It’s a question that has often crossed my mind. How should a T-20 batsman be judged? Should he be judged based on how far and often he hits the ball beyond the boundary? Does a quick 20-30 suffice? Does a ‘long’ (relatively speaking) inning that anchors the side carry more weight? These are all legitimate questions and I’ve tried to think of a quantitative approach to answer them. This, of course, does no harm to the notion that Indians (and Asians, in general) love cricket because they are good with numbers. So be it.

For my reference, I’ve chosen data from the 200 odd IPL matches played in the last 4 years. The choice of data is based on convenience, primarily. Firstly, I’ve followed IPL matches closely and second, the sample size is big enough to draw some reasonable conclusions.

Looking at an average innings score of 160, which is considered par for most T-20 games, if I remove some 10 runs (generally speaking, the “extras”) from the score, the average T-20 score turns out to be 150 per innings. An ideal T-20 batsman should therefore have a SR of at least 125 (150/120 balls). Simple mathematics, really. So far so good.

Apart from the Strike-Rate, what’s also important (obviously) is the number of runs scored. If we look at the overall IPL records, there’s one name that often goes unnoticed – Shaun Marsh. He’s a batsman in the classical mould and can also hit the long ball. In my opinion, he’s the most valuable batsman in the IPL. Why? Firstly, because he’s the fastest to score 1000 runs in the IPL, at a very impressive strike rate of 141. He also averages 56 in the IPL. That’s the equivalent of a triple-crown in batting – high average, high strike rate and high number of runs scored. What’s really impressive is that he has only taken 21 innings to score 1000 runs. That’s less than half the innings taken by Sachin Tendulkar to score approximately 1500 runs. Very impressive, indeed.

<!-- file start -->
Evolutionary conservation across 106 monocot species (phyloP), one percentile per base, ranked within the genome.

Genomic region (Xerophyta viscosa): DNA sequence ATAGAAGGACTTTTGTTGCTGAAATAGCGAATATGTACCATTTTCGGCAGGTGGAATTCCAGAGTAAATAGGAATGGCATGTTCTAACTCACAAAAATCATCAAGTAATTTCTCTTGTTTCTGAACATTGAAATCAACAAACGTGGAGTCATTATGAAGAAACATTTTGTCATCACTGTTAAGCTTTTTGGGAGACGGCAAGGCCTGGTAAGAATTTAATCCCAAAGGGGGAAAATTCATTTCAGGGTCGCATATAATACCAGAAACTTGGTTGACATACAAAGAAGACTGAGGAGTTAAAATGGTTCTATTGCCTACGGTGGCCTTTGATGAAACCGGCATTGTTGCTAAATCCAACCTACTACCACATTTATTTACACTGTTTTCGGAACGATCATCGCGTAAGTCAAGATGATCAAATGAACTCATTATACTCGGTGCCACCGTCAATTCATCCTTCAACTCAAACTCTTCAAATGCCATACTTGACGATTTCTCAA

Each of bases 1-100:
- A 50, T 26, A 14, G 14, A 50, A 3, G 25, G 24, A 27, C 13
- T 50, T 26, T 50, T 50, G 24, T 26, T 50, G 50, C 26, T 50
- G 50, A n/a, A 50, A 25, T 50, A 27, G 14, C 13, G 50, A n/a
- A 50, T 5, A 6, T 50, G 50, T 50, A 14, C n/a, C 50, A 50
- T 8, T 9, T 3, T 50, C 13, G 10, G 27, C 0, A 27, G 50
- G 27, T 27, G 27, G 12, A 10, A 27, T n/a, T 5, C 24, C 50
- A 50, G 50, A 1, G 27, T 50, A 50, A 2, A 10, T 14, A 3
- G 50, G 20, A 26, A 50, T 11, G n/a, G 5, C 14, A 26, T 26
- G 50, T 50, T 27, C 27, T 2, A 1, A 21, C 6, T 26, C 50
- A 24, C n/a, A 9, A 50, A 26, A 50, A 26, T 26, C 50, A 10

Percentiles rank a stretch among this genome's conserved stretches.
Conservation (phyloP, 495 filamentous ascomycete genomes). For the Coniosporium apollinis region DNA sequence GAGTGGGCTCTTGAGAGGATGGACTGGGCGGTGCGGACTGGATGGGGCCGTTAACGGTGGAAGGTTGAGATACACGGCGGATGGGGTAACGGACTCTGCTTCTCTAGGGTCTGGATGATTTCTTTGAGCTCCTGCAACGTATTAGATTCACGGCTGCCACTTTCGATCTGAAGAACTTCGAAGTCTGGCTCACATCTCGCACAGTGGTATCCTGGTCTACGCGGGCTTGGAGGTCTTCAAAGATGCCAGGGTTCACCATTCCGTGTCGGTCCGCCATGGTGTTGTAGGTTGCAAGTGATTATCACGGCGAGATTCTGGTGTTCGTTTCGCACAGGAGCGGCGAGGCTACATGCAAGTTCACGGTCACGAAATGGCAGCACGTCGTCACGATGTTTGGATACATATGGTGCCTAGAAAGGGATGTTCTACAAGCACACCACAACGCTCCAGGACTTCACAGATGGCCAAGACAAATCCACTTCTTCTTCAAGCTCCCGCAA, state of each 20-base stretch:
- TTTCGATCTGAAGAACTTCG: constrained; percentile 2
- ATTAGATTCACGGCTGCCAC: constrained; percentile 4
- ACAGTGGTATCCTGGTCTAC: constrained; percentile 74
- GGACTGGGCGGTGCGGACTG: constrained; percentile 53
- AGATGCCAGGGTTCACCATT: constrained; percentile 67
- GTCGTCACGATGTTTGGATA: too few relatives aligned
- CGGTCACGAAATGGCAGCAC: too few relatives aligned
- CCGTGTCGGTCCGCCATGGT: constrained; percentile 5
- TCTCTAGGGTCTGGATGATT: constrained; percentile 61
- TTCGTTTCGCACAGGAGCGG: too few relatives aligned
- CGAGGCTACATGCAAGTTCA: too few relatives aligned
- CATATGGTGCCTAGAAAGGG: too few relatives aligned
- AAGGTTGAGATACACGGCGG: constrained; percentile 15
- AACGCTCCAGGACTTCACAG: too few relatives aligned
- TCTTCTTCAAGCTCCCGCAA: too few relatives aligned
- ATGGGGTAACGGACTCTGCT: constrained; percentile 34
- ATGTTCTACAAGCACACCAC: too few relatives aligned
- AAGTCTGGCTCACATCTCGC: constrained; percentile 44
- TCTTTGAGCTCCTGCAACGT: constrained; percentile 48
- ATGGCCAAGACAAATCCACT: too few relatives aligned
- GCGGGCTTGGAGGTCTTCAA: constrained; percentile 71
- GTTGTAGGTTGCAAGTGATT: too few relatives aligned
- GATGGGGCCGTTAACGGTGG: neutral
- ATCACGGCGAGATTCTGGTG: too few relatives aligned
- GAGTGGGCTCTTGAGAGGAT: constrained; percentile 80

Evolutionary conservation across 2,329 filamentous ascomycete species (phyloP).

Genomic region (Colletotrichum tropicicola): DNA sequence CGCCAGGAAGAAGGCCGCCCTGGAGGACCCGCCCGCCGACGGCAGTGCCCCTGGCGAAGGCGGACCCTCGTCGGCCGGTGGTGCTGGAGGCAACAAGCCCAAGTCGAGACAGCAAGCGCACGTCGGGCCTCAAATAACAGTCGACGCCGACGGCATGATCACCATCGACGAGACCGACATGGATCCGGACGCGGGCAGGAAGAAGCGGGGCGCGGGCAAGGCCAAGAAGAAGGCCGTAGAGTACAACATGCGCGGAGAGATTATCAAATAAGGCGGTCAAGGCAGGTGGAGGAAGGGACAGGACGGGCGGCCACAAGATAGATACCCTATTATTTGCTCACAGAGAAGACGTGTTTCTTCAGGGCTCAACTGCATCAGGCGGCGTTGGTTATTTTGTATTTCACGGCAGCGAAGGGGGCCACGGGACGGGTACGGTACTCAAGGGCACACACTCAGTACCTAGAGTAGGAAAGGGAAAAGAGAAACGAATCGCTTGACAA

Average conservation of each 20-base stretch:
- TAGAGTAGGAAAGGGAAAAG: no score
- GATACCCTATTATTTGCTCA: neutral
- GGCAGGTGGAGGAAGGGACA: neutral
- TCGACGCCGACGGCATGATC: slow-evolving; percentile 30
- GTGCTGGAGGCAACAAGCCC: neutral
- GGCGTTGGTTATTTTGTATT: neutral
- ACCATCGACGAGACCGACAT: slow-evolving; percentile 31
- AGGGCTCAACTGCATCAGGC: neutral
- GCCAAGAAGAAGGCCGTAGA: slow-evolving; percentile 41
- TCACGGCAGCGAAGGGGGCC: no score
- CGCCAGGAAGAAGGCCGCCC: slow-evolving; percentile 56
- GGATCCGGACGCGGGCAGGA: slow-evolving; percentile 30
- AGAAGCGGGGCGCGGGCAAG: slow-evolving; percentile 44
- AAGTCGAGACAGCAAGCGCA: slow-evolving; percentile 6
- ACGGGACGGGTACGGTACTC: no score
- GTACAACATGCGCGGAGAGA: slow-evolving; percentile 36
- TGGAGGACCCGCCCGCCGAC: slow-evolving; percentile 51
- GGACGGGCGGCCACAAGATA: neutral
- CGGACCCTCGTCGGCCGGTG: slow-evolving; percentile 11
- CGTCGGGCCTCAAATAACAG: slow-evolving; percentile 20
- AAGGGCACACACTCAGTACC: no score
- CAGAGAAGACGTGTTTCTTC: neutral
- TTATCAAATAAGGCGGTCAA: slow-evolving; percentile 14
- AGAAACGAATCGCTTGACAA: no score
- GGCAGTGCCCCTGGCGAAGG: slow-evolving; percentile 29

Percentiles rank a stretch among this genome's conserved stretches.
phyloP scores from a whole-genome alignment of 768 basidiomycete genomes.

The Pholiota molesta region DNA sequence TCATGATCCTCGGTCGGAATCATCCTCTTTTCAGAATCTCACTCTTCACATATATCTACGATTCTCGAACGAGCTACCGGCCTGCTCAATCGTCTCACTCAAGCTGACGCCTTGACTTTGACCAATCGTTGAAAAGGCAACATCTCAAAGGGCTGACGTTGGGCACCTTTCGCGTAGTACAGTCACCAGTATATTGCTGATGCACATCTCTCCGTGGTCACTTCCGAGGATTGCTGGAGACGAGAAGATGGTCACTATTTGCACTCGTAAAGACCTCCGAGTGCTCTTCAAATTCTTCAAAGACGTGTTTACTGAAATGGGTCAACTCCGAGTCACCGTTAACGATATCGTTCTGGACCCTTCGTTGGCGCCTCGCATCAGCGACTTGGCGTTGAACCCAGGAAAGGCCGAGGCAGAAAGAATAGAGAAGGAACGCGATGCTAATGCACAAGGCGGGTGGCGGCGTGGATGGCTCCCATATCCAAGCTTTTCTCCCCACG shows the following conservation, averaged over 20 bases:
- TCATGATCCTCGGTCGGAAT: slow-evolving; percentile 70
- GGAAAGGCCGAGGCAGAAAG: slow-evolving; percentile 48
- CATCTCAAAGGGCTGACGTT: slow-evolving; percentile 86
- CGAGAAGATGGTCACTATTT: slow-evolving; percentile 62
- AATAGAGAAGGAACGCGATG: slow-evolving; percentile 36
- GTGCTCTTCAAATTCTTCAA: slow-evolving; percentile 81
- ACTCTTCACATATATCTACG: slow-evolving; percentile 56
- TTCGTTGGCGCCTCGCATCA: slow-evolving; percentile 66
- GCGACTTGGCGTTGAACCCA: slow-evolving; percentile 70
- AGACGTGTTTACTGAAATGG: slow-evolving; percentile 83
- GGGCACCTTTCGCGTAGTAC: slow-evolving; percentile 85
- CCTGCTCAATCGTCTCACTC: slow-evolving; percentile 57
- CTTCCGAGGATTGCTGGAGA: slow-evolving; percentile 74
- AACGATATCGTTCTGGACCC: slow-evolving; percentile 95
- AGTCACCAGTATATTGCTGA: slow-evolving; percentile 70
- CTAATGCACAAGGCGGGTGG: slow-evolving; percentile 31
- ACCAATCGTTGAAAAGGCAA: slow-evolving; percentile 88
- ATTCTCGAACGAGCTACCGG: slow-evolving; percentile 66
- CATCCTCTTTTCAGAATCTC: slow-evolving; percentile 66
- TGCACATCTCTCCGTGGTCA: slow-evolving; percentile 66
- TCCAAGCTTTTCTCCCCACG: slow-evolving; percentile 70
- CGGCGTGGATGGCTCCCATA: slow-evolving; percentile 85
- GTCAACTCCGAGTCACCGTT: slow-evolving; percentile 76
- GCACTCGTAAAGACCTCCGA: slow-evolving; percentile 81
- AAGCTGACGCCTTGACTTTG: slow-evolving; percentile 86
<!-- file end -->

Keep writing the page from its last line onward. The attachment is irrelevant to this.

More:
When we talk about batsmen in T-20 cricket, it’s also important to quantify their performance based on their position. An opener has a different role to play compared to a batsman coming in at six. The ideal “opener” should be someone who stays till the end. If not the end, then at least for as many overs as possible. The base SR cut-off of 125 still applies, but a high average is also a must for the opening slot. The number 3 batsman can also be lumped in the same category as there’s a good chance he’d have to face a majority of overs, in case a wicket falls early.

For lower order batsmen, the average isn’t quite that important, but the SR definitely is. A lower order batsman (coming in below 5) should have a SR of over 140 (ideally over 150). Lower order batsmen should also be measured according to their six and four hitting capabilities. Albie Morkel and Yusuf Pathan clearly fit this bill. While Yusuf has played innings up the order, his six hitting skills and high SR make him an ideal finisher. Pathan’s excellent SR of 160 is ideal for T-20, especially the slog overs. He has also hit 66 sixes in the IPL, good enough to put him in the top 5 in the six-hitting list. Albie Morkel has a SR close to 150 with 38 sixes to his credit. These are good numbers on their own, but he’s also a left-hander and that gives him the added advantage as a lower order batsman (Bowlers usually struggle with their lengths against left-handed batsmen).

Since I’ve relied on mathematics & logic so far, it’s entirely logical to expect any batsman batting between the top three & six to fall in between the two extremes. The table below summarizes my hypothesis:

S.No. |
Batting Position |
Min Strike Rate |
Ideal Average |

1 |
1-3 |
125 |
40 |

2 |
4-5 |
125-140 |
30-40 |

3 |
6-7 |
140+ |
20-30 |

For your reference, you can catch all the IPL batting stats (combined) at the following link: